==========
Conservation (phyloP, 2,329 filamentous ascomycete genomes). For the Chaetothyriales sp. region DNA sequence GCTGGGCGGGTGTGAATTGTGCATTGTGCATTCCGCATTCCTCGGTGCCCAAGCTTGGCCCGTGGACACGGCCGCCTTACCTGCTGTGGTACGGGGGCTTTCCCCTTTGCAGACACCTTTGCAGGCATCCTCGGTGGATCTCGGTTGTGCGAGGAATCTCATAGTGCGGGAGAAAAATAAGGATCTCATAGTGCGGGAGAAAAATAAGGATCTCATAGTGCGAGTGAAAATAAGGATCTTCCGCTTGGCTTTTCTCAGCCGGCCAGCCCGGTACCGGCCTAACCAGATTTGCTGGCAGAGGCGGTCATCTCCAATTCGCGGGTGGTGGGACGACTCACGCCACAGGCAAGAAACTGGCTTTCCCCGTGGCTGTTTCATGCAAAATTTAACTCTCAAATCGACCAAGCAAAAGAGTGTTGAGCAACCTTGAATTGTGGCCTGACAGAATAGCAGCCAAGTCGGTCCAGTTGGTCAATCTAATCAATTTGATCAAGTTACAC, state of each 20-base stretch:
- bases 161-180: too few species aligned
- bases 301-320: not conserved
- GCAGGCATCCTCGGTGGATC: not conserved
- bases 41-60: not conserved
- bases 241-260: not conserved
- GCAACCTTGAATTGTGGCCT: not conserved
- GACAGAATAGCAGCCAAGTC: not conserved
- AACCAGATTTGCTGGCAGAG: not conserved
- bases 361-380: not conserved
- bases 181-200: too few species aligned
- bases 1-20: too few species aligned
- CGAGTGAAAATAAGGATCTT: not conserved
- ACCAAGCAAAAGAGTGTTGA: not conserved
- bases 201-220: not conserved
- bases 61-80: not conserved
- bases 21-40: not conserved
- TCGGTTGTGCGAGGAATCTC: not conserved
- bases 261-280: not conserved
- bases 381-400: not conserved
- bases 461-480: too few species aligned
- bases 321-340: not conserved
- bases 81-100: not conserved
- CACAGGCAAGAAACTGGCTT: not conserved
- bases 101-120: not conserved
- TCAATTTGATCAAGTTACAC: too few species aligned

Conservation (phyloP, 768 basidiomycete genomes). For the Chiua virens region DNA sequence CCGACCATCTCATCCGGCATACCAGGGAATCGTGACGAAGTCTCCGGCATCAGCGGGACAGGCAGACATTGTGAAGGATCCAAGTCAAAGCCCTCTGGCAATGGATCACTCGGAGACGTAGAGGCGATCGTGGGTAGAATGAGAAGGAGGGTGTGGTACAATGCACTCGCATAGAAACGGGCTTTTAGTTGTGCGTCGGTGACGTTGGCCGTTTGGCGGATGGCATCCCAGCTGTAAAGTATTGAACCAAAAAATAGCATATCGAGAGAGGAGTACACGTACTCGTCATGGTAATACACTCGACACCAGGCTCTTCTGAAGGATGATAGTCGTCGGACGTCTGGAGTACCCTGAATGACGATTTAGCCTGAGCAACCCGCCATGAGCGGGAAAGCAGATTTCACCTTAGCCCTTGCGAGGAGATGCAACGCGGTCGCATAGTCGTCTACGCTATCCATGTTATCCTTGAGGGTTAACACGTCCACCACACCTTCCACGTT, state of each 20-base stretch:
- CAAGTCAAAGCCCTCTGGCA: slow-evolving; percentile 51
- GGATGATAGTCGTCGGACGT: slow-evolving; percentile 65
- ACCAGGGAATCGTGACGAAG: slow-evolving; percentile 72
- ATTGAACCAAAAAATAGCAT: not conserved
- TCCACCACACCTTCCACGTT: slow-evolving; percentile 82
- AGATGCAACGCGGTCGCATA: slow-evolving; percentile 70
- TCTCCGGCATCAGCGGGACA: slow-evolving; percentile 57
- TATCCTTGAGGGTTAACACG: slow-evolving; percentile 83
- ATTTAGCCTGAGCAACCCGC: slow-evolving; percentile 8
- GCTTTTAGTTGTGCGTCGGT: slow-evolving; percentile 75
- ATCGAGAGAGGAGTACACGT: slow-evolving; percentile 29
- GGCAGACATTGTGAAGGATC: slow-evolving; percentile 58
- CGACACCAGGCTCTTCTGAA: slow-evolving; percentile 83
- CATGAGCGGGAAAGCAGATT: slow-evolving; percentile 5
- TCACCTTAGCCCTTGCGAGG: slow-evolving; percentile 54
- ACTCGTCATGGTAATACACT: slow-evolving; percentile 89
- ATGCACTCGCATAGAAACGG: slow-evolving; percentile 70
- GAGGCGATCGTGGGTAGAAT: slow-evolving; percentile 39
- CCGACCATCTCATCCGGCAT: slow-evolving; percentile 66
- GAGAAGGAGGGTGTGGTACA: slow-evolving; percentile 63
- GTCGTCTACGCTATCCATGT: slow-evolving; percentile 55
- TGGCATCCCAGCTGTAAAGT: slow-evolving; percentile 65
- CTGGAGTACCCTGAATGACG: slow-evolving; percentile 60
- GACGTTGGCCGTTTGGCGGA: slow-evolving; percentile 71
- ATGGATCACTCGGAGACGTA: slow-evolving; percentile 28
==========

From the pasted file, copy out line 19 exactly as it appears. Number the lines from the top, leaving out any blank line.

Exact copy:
- bases 261-280: not conserved